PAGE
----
The lottery and My Lai hung over me, my mind’s gears turning over like rusted crank shafts rubbing against one another. As the days wore on, I tried studying for finals a couple of weeks away — at least I didn’t have to worry about accounting — but my mind wasn’t in it. I was smoking more and drinking more, trying to forget and escape. The news updates of the massacre floored me, and I wondered what could possibly come next in the horrific bloodbath that was the Vietnam War.
For years I’d been protesting the war vociferously. How could I possibly go to the big fight in Southeast Asia when something like My Lai could happen? Even if I had never heard of My Lai, I still wouldn’t have gone. This made it worse, though. Made me more committed to fighting against the war, not in it. Up to that point I thought the good ole USA above that sort of thing. Yes, we went to war, but we didn’t commit war crimes. Did we? Oh, yeah. Amerika was no better than the many rogue countries that took the law into their own hands and killed indiscriminately. It’s Amerika’s Lie, Our Lie, My Lai.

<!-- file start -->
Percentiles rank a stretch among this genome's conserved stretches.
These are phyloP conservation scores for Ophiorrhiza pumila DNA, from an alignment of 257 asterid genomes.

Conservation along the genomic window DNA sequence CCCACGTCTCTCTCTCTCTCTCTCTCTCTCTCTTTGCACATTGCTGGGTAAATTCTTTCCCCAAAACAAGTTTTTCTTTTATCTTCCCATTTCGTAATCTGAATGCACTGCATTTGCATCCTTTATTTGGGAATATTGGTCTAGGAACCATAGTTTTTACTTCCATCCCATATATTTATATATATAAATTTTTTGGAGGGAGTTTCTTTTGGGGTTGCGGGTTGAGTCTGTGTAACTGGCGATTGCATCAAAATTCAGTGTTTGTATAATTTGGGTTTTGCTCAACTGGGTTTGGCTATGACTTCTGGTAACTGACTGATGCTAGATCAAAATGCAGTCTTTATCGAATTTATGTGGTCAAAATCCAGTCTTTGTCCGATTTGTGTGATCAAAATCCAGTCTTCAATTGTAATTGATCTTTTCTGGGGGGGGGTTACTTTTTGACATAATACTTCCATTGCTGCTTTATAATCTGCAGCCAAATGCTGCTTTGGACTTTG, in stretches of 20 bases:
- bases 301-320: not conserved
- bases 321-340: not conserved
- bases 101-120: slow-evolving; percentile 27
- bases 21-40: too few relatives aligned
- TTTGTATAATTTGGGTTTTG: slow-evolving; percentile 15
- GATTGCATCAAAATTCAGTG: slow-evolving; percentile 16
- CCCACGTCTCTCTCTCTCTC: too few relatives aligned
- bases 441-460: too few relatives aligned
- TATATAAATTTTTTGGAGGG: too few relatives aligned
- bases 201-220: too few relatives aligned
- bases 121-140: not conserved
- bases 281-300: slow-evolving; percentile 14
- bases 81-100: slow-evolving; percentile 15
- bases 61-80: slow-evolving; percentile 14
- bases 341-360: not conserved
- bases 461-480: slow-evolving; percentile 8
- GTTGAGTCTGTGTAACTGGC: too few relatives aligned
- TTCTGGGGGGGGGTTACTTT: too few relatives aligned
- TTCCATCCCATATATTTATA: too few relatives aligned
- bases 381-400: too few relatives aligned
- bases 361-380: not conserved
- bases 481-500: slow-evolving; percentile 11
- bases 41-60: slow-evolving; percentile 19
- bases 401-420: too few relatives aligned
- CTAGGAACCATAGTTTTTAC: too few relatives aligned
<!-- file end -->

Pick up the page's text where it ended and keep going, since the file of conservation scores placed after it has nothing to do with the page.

One soldier, an officer from Charlie Company, Second Lieutenant William Calley, was the only one who served jail time. He only served three and a half years of house arrest (yes, house arrest!) for his war crimes. No other soldier was prosecuted, even though many of them took part in the mass slaughter. Charlie Company butchered close to 500 Vietnamese women, men and children that day in the village of My Lai. Calley apologized, giving condolences and prayers. He is still alive, living somewhere in the homeland, happily married with one son. Hate is legislated.